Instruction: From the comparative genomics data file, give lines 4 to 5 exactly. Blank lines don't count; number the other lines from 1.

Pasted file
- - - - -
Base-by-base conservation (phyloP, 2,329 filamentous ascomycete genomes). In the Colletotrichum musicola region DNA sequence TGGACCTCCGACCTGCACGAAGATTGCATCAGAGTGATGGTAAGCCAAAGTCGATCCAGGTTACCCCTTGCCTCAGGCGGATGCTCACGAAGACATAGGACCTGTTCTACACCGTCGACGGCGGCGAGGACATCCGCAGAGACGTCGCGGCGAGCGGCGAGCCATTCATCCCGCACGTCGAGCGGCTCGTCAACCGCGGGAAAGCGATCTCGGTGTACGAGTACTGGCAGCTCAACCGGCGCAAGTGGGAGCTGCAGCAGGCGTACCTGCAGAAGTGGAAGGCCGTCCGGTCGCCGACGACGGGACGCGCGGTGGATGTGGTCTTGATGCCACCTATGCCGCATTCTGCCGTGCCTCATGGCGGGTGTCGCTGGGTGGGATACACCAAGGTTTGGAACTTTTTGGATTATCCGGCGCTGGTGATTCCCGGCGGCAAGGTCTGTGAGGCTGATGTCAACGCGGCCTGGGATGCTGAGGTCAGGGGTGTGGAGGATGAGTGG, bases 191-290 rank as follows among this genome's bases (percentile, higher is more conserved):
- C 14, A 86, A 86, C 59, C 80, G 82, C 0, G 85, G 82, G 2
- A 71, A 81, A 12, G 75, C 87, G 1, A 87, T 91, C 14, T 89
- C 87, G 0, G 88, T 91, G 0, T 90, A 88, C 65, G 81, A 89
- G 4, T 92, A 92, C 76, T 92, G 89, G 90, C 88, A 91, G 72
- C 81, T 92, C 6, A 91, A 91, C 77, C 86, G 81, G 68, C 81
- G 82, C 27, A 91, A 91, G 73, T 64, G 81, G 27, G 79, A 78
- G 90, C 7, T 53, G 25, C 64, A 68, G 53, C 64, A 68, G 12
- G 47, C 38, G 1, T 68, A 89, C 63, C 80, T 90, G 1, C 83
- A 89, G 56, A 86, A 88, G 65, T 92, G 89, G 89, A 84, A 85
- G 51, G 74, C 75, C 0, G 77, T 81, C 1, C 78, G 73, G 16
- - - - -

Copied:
- C 87, G 0, G 88, T 91, G 0, T 90, A 88, C 65, G 81, A 89
- G 4, T 92, A 92, C 76, T 92, G 89, G 90, C 88, A 91, G 72